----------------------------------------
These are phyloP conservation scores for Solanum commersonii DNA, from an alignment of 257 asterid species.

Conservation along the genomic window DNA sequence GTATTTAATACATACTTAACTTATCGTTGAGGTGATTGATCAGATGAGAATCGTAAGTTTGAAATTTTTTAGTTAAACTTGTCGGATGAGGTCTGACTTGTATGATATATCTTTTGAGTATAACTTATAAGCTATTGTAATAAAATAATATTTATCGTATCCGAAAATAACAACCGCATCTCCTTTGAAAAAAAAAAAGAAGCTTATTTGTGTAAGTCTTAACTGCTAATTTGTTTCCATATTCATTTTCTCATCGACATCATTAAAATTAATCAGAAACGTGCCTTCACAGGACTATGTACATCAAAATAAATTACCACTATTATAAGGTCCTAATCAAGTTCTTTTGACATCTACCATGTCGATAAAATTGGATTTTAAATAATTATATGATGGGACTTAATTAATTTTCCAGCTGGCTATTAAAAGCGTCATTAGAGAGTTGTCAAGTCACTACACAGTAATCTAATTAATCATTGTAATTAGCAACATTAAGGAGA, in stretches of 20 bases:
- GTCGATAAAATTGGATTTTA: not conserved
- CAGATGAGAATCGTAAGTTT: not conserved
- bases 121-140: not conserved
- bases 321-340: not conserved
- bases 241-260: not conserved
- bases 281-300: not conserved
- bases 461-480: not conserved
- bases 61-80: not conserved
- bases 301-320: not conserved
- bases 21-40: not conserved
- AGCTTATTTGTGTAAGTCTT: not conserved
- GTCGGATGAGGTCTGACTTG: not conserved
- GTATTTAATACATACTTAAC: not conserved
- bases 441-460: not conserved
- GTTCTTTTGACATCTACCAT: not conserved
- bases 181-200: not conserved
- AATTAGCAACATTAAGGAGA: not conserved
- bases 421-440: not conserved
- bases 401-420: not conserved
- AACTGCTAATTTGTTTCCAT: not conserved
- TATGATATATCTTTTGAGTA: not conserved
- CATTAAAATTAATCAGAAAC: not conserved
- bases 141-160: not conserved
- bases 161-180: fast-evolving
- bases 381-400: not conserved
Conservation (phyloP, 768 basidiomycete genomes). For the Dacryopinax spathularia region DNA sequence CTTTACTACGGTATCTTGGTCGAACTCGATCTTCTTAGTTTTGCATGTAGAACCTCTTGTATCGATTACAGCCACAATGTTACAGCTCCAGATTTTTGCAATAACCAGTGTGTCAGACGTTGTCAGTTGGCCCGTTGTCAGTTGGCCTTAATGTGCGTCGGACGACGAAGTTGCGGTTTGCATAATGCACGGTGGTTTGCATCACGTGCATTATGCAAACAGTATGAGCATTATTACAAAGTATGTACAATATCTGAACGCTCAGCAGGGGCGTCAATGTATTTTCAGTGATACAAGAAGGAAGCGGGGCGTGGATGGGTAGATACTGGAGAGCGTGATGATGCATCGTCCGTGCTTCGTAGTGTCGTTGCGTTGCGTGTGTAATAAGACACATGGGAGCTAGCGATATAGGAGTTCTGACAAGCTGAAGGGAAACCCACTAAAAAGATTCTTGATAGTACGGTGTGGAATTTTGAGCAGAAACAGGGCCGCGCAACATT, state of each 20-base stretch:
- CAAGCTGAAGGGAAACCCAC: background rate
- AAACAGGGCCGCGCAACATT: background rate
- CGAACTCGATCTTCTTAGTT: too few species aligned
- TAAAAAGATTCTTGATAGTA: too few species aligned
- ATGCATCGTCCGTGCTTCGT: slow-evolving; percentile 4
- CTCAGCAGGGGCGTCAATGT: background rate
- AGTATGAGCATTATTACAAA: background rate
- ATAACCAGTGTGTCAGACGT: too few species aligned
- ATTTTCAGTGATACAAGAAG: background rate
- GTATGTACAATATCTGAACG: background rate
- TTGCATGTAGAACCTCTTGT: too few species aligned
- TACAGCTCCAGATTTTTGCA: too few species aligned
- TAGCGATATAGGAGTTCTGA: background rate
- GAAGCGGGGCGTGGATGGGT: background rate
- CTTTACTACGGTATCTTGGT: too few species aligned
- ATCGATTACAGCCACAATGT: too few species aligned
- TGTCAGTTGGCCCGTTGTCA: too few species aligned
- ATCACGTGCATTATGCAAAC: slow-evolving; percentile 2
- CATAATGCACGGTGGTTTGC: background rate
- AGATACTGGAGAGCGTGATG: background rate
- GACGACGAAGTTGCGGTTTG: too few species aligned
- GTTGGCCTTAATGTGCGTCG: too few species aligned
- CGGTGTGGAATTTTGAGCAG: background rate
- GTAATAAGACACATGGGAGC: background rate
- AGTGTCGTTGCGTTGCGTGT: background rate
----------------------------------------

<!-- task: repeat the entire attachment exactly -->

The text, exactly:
These are phyloP conservation scores for Solanum commersonii DNA, from an alignment of 257 asterid species.

Conservation along the genomic window DNA sequence GTATTTAATACATACTTAACTTATCGTTGAGGTGATTGATCAGATGAGAATCGTAAGTTTGAAATTTTTTAGTTAAACTTGTCGGATGAGGTCTGACTTGTATGATATATCTTTTGAGTATAACTTATAAGCTATTGTAATAAAATAATATTTATCGTATCCGAAAATAACAACCGCATCTCCTTTGAAAAAAAAAAAGAAGCTTATTTGTGTAAGTCTTAACTGCTAATTTGTTTCCATATTCATTTTCTCATCGACATCATTAAAATTAATCAGAAACGTGCCTTCACAGGACTATGTACATCAAAATAAATTACCACTATTATAAGGTCCTAATCAAGTTCTTTTGACATCTACCATGTCGATAAAATTGGATTTTAAATAATTATATGATGGGACTTAATTAATTTTCCAGCTGGCTATTAAAAGCGTCATTAGAGAGTTGTCAAGTCACTACACAGTAATCTAATTAATCATTGTAATTAGCAACATTAAGGAGA, in stretches of 20 bases:
- GTCGATAAAATTGGATTTTA: not conserved
- CAGATGAGAATCGTAAGTTT: not conserved
- bases 121-140: not conserved
- bases 321-340: not conserved
- bases 241-260: not conserved
- bases 281-300: not conserved
- bases 461-480: not conserved
- bases 61-80: not conserved
- bases 301-320: not conserved
- bases 21-40: not conserved
- AGCTTATTTGTGTAAGTCTT: not conserved
- GTCGGATGAGGTCTGACTTG: not conserved
- GTATTTAATACATACTTAAC: not conserved
- bases 441-460: not conserved
- GTTCTTTTGACATCTACCAT: not conserved
- bases 181-200: not conserved
- AATTAGCAACATTAAGGAGA: not conserved
- bases 421-440: not conserved
- bases 401-420: not conserved
- AACTGCTAATTTGTTTCCAT: not conserved
- TATGATATATCTTTTGAGTA: not conserved
- CATTAAAATTAATCAGAAAC: not conserved
- bases 141-160: not conserved
- bases 161-180: fast-evolving
- bases 381-400: not conserved
Conservation (phyloP, 768 basidiomycete genomes). For the Dacryopinax spathularia region DNA sequence CTTTACTACGGTATCTTGGTCGAACTCGATCTTCTTAGTTTTGCATGTAGAACCTCTTGTATCGATTACAGCCACAATGTTACAGCTCCAGATTTTTGCAATAACCAGTGTGTCAGACGTTGTCAGTTGGCCCGTTGTCAGTTGGCCTTAATGTGCGTCGGACGACGAAGTTGCGGTTTGCATAATGCACGGTGGTTTGCATCACGTGCATTATGCAAACAGTATGAGCATTATTACAAAGTATGTACAATATCTGAACGCTCAGCAGGGGCGTCAATGTATTTTCAGTGATACAAGAAGGAAGCGGGGCGTGGATGGGTAGATACTGGAGAGCGTGATGATGCATCGTCCGTGCTTCGTAGTGTCGTTGCGTTGCGTGTGTAATAAGACACATGGGAGCTAGCGATATAGGAGTTCTGACAAGCTGAAGGGAAACCCACTAAAAAGATTCTTGATAGTACGGTGTGGAATTTTGAGCAGAAACAGGGCCGCGCAACATT, state of each 20-base stretch:
- CAAGCTGAAGGGAAACCCAC: background rate
- AAACAGGGCCGCGCAACATT: background rate
- CGAACTCGATCTTCTTAGTT: too few species aligned
- TAAAAAGATTCTTGATAGTA: too few species aligned
- ATGCATCGTCCGTGCTTCGT: slow-evolving; percentile 4
- CTCAGCAGGGGCGTCAATGT: background rate
- AGTATGAGCATTATTACAAA: background rate
- ATAACCAGTGTGTCAGACGT: too few species aligned
- ATTTTCAGTGATACAAGAAG: background rate
- GTATGTACAATATCTGAACG: background rate
- TTGCATGTAGAACCTCTTGT: too few species aligned
- TACAGCTCCAGATTTTTGCA: too few species aligned
- TAGCGATATAGGAGTTCTGA: background rate
- GAAGCGGGGCGTGGATGGGT: background rate
- CTTTACTACGGTATCTTGGT: too few species aligned
- ATCGATTACAGCCACAATGT: too few species aligned
- TGTCAGTTGGCCCGTTGTCA: too few species aligned
- ATCACGTGCATTATGCAAAC: slow-evolving; percentile 2
- CATAATGCACGGTGGTTTGC: background rate
- AGATACTGGAGAGCGTGATG: background rate
- GACGACGAAGTTGCGGTTTG: too few species aligned
- GTTGGCCTTAATGTGCGTCG: too few species aligned
- CGGTGTGGAATTTTGAGCAG: background rate
- GTAATAAGACACATGGGAGC: background rate
- AGTGTCGTTGCGTTGCGTGT: background rate